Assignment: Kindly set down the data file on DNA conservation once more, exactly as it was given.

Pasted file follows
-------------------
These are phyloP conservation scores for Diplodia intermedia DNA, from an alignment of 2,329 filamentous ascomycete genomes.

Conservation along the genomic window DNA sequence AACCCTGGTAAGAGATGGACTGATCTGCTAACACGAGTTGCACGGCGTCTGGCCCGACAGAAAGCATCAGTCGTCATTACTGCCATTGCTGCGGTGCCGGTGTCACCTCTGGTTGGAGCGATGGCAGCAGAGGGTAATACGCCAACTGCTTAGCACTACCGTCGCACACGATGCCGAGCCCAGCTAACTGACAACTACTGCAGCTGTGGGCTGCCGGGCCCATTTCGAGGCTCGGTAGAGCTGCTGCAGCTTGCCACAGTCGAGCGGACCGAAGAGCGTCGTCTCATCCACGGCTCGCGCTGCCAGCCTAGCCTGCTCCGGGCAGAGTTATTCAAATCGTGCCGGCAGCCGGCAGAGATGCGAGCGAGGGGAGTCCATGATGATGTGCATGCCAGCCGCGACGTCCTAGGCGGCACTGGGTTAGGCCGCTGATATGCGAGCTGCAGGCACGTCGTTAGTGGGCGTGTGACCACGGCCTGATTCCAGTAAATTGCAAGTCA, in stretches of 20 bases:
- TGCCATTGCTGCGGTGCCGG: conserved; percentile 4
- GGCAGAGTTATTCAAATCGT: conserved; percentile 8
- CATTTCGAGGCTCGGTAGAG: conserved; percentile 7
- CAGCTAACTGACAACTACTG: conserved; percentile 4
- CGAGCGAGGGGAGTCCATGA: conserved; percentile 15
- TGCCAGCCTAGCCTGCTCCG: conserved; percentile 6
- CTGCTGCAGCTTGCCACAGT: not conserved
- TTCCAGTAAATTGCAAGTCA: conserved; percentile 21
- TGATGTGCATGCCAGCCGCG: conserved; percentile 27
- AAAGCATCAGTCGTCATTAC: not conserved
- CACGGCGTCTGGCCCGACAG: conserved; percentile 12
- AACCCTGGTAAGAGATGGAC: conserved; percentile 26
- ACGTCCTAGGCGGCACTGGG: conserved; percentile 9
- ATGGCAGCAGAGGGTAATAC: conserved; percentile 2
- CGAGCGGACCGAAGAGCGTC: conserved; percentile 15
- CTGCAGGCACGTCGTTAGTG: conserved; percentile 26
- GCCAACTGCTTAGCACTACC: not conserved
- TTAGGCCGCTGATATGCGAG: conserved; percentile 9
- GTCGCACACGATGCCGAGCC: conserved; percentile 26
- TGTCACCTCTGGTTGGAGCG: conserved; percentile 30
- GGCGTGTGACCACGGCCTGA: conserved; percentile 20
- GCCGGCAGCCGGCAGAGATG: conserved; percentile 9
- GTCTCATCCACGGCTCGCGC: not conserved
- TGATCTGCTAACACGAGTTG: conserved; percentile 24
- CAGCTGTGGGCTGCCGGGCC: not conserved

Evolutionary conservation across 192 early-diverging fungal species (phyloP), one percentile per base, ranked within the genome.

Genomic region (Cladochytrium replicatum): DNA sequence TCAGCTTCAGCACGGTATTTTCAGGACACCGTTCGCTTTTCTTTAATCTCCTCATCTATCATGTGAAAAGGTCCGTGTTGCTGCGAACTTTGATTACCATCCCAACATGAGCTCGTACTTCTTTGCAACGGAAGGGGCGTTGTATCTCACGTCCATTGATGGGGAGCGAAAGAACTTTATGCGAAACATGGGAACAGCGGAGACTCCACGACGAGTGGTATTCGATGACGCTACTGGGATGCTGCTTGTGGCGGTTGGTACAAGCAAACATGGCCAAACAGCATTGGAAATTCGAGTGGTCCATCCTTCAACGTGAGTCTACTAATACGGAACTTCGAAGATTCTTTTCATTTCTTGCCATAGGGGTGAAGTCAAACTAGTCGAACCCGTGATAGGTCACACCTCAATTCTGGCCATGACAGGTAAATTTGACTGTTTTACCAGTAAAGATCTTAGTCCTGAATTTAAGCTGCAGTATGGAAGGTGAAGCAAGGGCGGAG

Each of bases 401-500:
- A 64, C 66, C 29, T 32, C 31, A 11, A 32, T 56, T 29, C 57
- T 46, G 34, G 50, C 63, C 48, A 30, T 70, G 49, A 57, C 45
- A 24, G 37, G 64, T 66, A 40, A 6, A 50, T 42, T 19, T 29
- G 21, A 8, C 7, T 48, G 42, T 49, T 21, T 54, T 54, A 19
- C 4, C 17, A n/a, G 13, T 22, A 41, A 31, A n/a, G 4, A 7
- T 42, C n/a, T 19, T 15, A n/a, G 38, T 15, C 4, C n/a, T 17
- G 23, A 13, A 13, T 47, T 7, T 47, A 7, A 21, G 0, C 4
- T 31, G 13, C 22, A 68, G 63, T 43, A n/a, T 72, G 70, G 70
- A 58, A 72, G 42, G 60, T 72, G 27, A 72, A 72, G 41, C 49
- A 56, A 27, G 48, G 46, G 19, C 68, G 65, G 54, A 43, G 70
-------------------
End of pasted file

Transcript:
These are phyloP conservation scores for Diplodia intermedia DNA, from an alignment of 2,329 filamentous ascomycete genomes.

Conservation along the genomic window DNA sequence AACCCTGGTAAGAGATGGACTGATCTGCTAACACGAGTTGCACGGCGTCTGGCCCGACAGAAAGCATCAGTCGTCATTACTGCCATTGCTGCGGTGCCGGTGTCACCTCTGGTTGGAGCGATGGCAGCAGAGGGTAATACGCCAACTGCTTAGCACTACCGTCGCACACGATGCCGAGCCCAGCTAACTGACAACTACTGCAGCTGTGGGCTGCCGGGCCCATTTCGAGGCTCGGTAGAGCTGCTGCAGCTTGCCACAGTCGAGCGGACCGAAGAGCGTCGTCTCATCCACGGCTCGCGCTGCCAGCCTAGCCTGCTCCGGGCAGAGTTATTCAAATCGTGCCGGCAGCCGGCAGAGATGCGAGCGAGGGGAGTCCATGATGATGTGCATGCCAGCCGCGACGTCCTAGGCGGCACTGGGTTAGGCCGCTGATATGCGAGCTGCAGGCACGTCGTTAGTGGGCGTGTGACCACGGCCTGATTCCAGTAAATTGCAAGTCA, in stretches of 20 bases:
- TGCCATTGCTGCGGTGCCGG: conserved; percentile 4
- GGCAGAGTTATTCAAATCGT: conserved; percentile 8
- CATTTCGAGGCTCGGTAGAG: conserved; percentile 7
- CAGCTAACTGACAACTACTG: conserved; percentile 4
- CGAGCGAGGGGAGTCCATGA: conserved; percentile 15
- TGCCAGCCTAGCCTGCTCCG: conserved; percentile 6
- CTGCTGCAGCTTGCCACAGT: not conserved
- TTCCAGTAAATTGCAAGTCA: conserved; percentile 21
- TGATGTGCATGCCAGCCGCG: conserved; percentile 27
- AAAGCATCAGTCGTCATTAC: not conserved
- CACGGCGTCTGGCCCGACAG: conserved; percentile 12
- AACCCTGGTAAGAGATGGAC: conserved; percentile 26
- ACGTCCTAGGCGGCACTGGG: conserved; percentile 9
- ATGGCAGCAGAGGGTAATAC: conserved; percentile 2
- CGAGCGGACCGAAGAGCGTC: conserved; percentile 15
- CTGCAGGCACGTCGTTAGTG: conserved; percentile 26
- GCCAACTGCTTAGCACTACC: not conserved
- TTAGGCCGCTGATATGCGAG: conserved; percentile 9
- GTCGCACACGATGCCGAGCC: conserved; percentile 26
- TGTCACCTCTGGTTGGAGCG: conserved; percentile 30
- GGCGTGTGACCACGGCCTGA: conserved; percentile 20
- GCCGGCAGCCGGCAGAGATG: conserved; percentile 9
- GTCTCATCCACGGCTCGCGC: not conserved
- TGATCTGCTAACACGAGTTG: conserved; percentile 24
- CAGCTGTGGGCTGCCGGGCC: not conserved

Evolutionary conservation across 192 early-diverging fungal species (phyloP), one percentile per base, ranked within the genome.

Genomic region (Cladochytrium replicatum): DNA sequence TCAGCTTCAGCACGGTATTTTCAGGACACCGTTCGCTTTTCTTTAATCTCCTCATCTATCATGTGAAAAGGTCCGTGTTGCTGCGAACTTTGATTACCATCCCAACATGAGCTCGTACTTCTTTGCAACGGAAGGGGCGTTGTATCTCACGTCCATTGATGGGGAGCGAAAGAACTTTATGCGAAACATGGGAACAGCGGAGACTCCACGACGAGTGGTATTCGATGACGCTACTGGGATGCTGCTTGTGGCGGTTGGTACAAGCAAACATGGCCAAACAGCATTGGAAATTCGAGTGGTCCATCCTTCAACGTGAGTCTACTAATACGGAACTTCGAAGATTCTTTTCATTTCTTGCCATAGGGGTGAAGTCAAACTAGTCGAACCCGTGATAGGTCACACCTCAATTCTGGCCATGACAGGTAAATTTGACTGTTTTACCAGTAAAGATCTTAGTCCTGAATTTAAGCTGCAGTATGGAAGGTGAAGCAAGGGCGGAG

Each of bases 401-500:
- A 64, C 66, C 29, T 32, C 31, A 11, A 32, T 56, T 29, C 57
- T 46, G 34, G 50, C 63, C 48, A 30, T 70, G 49, A 57, C 45
- A 24, G 37, G 64, T 66, A 40, A 6, A 50, T 42, T 19, T 29
- G 21, A 8, C 7, T 48, G 42, T 49, T 21, T 54, T 54, A 19
- C 4, C 17, A n/a, G 13, T 22, A 41, A 31, A n/a, G 4, A 7
- T 42, C n/a, T 19, T 15, A n/a, G 38, T 15, C 4, C n/a, T 17
- G 23, A 13, A 13, T 47, T 7, T 47, A 7, A 21, G 0, C 4
- T 31, G 13, C 22, A 68, G 63, T 43, A n/a, T 72, G 70, G 70
- A 58, A 72, G 42, G 60, T 72, G 27, A 72, A 72, G 41, C 49
- A 56, A 27, G 48, G 46, G 19, C 68, G 65, G 54, A 43, G 70